help reduce the pain and swelling that can happen with
Who Is At Risk for Deep Vein Thrombosis?
Many factors increase the risk of DVT including:
• A history of DVT or certain inherited blood
disorders that cause blood to thicken
• Injury to a deep vein from surgery, a broken bone,
or other trauma.
• Slow blood flow in a deep vein from lack of
movement or obesity
• Pregnancy and the first 6 weeks after giving birth.
• Recent or ongoing treatment for cancer.
• Being older than 40 (although DVT can occur in any
How Can Deep Vein Thrombosis Be Prevented?
If you are at risk for DVT or PE you can help prevent the
• Seeing your doctor for regular checkups and taking
all prescribed medications
• Getting out of bed and moving around as soon as
possible after surgery or illness.
• Exercising your leg muscles hourly during long trips
• Avoid alcohol and beverages with caffeine
National Heart Lung and Blood Institute,
Page 2 Upcoming Events
Hang on to your Health Cards
Imagine your surprise in
opening your mail to find
you received a face lift you
know nothing about, your
health plan denied the
claims, and the doctor is
now billing you for the charges. This scenario is
real and is called Medical Identity Theft. Medical
Identity Theft is when someone steals your health
plan information and poses as you to obtain medi-cal
benefits. A victim of Medical Identity Theft can
suddenly find themselves responsible for co-pays,
deductibles, or paying for claims denied by their
health plan – and all because someone used their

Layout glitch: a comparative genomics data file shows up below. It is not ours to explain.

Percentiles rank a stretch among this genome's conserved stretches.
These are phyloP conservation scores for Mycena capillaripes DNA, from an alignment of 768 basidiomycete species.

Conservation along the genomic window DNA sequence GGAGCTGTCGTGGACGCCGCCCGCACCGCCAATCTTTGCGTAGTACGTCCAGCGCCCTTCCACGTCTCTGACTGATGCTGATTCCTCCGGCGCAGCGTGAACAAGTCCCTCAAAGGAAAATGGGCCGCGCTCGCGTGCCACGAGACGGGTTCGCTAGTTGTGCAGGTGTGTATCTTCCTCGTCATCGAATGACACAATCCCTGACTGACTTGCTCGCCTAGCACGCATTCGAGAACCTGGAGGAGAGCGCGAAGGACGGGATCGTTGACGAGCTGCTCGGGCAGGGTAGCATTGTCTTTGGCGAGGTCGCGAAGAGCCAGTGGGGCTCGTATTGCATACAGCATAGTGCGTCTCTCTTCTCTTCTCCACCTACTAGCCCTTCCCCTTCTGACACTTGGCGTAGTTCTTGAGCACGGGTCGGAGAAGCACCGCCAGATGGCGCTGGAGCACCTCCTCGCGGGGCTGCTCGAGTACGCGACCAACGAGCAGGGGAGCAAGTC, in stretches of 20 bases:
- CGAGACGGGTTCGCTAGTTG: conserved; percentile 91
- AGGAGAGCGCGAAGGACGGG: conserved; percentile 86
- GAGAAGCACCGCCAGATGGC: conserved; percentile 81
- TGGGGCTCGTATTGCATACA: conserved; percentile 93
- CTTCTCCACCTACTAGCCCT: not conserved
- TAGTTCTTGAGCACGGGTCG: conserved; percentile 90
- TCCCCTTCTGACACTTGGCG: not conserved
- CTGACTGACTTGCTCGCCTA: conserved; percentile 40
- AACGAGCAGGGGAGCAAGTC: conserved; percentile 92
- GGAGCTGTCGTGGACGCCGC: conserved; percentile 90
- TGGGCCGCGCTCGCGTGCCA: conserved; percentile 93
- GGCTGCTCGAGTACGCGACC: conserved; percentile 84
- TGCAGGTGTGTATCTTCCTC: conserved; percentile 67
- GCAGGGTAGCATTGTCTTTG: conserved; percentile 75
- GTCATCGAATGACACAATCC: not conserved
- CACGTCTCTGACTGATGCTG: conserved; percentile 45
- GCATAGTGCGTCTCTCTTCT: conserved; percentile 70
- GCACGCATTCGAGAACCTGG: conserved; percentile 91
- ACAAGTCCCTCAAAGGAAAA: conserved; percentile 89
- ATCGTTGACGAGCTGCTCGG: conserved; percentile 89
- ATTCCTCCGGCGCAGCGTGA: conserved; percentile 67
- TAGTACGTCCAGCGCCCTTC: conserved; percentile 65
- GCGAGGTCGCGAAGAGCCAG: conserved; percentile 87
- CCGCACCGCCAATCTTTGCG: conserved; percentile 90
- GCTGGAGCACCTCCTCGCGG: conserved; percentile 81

medical identity to obtain services.
How it works: A thief obtains a copy of your
medical insurance card or the information from the
card and some other personal information and
simply presents at a medical facility asking for
services. They fill out all the requisite paperwork
and sign your name to the form. The thief then
gets the medical services and leaves, sometimes
without paying a dime.
Now back to that face lift you did not get. It will be
a difficult problem to sort this out with the surgeon,
anesthesiologist, medical facility, and Benefit Op-tions.
All will assume you received the services
and your insurance ID number cannot be re-placed.
With the development of electronic medi-cal
records and the ease of communications, the
opportunity for medical identity theft has increased
greatly, so your insurance card should be pro-tected
with the same defense as your social secu-rity
number or card.
What can you do to avoid being a victim:
• Do not freely give out your health plan card,
keep it in your possession or locked up securely
when not in use.
• Do not freely give out personal information
such as your address or Social Security Number.
• Do not give key personal information on the
phone; wait until you get to the provider’s office.
• Do not leave letters, invoices, EOBs
(explanations of benefits), and other sensitive ma-terials
in your trash or in your mailbox.
• Routinely check your credit report and make
sure everything on the report truly belongs to you.